What our new government’s policies could mean for the NZ housing market
We have all seen the headlines telling us that Auckland house valuations for council ratings purposes have on average increased by 46% over the past three years. Most people have also probably taken a look to see by how much their own property has gone up in price.
What could be the economic impact of these numbers virtually (but not definitely) confirming a rise in wealth for Auckland property owners?
Will this new wealth mean more spending by Aucklanders?
On the face of it one might think that because people on paper are wealthier they will choose to splurge some of their new wealth on things like holidays or cars. Ahead of the global financial crisis one of the forces believed to lie behind sometimes fast growth in consumer spending was rising property valuations.
But further analysis suggests that some of the spending growth simply reflected strong wages and jobs growth associated with a building boom in some countries. Since the GFC the evidence supporting a large spending effect from rising property asset prices has been limited.
What does it mean for those with increases over 46%?
For most property owners in Auckland the jump in valuations is either meaningless or potentially a negative. For those experiencing a price rise above 46% there will be a greater than average rise in council rates from the middle of next year. This will especially concern the older generation who are probably in older suburbs located closer to the city centre where gains have been quite strong.
Some of these asset-rich but potentially cash-poor people will need to discuss a rates deferment scheme with the council. Others might think of shifting – but that is where we get to the real crux of rising house prices. Very few people sell their house, move out of Auckland, and therefore free up a large amount of cash for spending on other things such as more travel in retirement.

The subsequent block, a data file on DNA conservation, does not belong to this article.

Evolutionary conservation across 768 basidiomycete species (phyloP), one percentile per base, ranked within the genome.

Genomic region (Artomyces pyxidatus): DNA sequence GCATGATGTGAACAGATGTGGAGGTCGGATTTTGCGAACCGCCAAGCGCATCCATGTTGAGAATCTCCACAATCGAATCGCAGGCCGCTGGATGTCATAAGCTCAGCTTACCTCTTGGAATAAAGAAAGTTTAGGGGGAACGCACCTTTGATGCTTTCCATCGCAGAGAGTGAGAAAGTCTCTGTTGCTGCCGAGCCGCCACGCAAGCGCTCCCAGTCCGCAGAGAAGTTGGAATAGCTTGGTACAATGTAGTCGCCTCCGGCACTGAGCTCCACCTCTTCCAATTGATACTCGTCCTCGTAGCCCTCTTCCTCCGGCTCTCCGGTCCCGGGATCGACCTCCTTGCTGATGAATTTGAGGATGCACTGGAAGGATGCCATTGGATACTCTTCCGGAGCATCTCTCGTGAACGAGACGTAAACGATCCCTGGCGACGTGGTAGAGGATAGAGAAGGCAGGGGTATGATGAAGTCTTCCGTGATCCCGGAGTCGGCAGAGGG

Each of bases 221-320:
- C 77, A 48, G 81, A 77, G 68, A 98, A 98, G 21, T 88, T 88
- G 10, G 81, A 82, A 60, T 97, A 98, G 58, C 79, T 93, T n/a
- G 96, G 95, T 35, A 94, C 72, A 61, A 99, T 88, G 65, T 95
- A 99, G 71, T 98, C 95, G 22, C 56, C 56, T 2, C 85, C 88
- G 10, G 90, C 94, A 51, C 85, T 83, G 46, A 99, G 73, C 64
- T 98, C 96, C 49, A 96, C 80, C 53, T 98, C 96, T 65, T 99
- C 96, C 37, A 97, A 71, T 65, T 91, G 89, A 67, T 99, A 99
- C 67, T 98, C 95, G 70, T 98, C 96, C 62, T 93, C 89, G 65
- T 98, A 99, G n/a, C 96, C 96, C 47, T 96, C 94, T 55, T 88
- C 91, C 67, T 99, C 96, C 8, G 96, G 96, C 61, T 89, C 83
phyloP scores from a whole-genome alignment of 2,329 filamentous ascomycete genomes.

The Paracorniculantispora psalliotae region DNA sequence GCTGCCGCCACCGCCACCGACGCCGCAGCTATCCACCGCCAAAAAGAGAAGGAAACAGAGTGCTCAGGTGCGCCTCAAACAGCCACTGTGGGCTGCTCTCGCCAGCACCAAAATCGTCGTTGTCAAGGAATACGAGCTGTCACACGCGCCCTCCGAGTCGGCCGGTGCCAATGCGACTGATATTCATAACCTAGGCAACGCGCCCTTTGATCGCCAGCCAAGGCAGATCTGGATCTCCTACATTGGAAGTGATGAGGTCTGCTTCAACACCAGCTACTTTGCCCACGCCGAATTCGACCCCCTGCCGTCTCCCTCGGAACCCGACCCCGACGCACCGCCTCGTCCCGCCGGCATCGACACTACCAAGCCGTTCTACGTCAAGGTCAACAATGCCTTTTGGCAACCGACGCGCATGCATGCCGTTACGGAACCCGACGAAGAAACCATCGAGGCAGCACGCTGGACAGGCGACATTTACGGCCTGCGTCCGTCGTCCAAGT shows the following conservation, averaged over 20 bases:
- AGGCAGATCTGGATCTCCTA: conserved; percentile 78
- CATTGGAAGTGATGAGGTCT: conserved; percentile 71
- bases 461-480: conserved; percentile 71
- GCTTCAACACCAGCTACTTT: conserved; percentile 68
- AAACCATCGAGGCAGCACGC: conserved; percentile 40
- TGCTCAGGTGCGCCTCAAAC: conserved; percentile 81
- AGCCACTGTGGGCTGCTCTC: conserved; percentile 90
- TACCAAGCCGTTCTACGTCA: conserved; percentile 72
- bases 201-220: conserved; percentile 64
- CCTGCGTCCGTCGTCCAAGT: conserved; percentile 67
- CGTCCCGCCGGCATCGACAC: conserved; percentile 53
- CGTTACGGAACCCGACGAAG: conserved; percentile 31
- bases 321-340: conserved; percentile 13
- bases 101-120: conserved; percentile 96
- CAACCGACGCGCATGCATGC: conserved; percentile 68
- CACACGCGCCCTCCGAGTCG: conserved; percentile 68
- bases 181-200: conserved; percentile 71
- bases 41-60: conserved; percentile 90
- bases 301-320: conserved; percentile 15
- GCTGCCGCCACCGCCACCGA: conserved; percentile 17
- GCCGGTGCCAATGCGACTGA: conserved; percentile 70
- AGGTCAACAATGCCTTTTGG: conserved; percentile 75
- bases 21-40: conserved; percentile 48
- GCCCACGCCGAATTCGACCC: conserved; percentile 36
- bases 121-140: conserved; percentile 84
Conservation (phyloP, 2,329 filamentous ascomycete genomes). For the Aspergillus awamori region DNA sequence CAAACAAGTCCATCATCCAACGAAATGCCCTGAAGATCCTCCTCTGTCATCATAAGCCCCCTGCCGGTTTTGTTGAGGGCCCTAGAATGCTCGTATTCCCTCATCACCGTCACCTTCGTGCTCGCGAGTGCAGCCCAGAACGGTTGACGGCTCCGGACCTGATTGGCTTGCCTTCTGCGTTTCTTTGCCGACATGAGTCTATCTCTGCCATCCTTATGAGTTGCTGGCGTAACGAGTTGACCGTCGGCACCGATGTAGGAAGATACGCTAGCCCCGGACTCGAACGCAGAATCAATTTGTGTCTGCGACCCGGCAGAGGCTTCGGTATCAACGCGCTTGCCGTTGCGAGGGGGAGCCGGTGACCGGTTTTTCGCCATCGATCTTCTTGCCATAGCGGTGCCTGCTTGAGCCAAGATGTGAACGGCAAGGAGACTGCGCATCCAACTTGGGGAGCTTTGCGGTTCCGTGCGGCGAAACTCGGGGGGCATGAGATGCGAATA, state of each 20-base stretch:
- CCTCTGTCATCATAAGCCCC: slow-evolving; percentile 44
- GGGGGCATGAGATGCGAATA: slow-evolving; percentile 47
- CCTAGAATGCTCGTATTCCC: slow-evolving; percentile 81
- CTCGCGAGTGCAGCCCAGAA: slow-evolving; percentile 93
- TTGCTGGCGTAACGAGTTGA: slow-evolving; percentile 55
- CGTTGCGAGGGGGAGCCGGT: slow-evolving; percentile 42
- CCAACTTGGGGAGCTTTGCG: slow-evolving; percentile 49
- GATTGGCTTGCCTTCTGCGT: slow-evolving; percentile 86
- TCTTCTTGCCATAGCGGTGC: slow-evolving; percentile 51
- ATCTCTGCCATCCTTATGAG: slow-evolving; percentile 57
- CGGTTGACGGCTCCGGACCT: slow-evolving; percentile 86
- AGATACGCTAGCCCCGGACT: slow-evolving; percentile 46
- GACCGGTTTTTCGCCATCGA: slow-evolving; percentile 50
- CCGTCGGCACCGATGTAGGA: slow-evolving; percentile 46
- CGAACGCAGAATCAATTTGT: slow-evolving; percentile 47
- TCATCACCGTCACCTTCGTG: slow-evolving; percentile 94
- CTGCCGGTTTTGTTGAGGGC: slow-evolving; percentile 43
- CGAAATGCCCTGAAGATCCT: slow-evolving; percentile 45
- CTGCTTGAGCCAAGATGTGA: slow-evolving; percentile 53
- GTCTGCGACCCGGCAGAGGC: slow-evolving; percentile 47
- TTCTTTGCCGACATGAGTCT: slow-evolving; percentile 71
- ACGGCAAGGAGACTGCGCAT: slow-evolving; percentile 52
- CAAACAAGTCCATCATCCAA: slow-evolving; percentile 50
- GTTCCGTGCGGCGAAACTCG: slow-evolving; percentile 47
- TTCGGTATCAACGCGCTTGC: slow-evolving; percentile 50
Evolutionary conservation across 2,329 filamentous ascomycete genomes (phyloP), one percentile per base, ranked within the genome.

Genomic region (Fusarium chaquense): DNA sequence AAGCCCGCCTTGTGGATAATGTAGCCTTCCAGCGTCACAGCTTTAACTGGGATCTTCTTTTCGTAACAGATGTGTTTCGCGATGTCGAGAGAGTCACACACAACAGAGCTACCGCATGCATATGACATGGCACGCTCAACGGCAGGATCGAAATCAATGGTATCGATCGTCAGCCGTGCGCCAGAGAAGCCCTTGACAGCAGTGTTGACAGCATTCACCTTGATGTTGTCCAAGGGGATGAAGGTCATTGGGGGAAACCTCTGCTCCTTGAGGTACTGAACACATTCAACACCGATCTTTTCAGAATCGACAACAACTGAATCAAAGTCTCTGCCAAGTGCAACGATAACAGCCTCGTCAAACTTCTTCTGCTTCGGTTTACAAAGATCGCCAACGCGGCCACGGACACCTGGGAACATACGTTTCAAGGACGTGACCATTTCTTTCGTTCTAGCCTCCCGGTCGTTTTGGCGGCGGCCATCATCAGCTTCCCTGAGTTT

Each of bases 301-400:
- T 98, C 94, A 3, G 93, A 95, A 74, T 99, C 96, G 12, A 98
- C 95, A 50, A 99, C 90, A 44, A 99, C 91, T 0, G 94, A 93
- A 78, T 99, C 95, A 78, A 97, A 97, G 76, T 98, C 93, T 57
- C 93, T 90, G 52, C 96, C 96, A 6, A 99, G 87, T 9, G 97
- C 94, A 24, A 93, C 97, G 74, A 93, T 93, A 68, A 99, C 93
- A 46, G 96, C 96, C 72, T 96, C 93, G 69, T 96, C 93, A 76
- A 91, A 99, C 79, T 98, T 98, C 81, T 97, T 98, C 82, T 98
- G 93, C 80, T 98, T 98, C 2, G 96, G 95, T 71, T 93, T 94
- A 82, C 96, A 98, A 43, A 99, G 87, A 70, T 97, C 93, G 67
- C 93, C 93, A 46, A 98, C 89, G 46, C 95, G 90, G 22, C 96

Does anyone really benefit from these higher valuations?
Only those downsizing or shifting out in future years will truly see wealth benefit from their higher house price. Those shifting within Auckland will usually end up in a net zero position. Actually, many will end up worse off because of the larger mortgage relative to income which they will have to take on to move to a higher grade of housing (size, quality, or location).
Who will be unequivocally better off? People who do retire elsewhere, and people who might have only ever been in Auckland temporarily and know they can sell without needing to hold their cash in ready form in case they have to or choose to move back in again. And investors – those with housing assets they are not personally living in.
What about property investors?
Will investors look to sell now that they legitimately feel wealthier? And do what with their money? Put it in a term deposit to earn 3.6%? Some will, probably those of more risk averse nature. But we humans tend to be backward looking and we think that if a thing has happened many times in the past it will happen again in the future. So almost all investors are likely to continue to hold onto their property in anticipation of future capital gains when the next upward leg of the cycle comes along – perhaps near the time of the 2021 America’s Cup.
In truth, the economic impact of the 46% average rise in council valuations is likely to be un-noticeable if it exists at all. And if it is noticeable then it will be in locations outside Auckland to which some people may shift. But even there, it is very unlikely that many of these shifters will find the 46% valuation rise as fresh news. Newspapers have been filled with data showing escalating Auckland house prices for many years.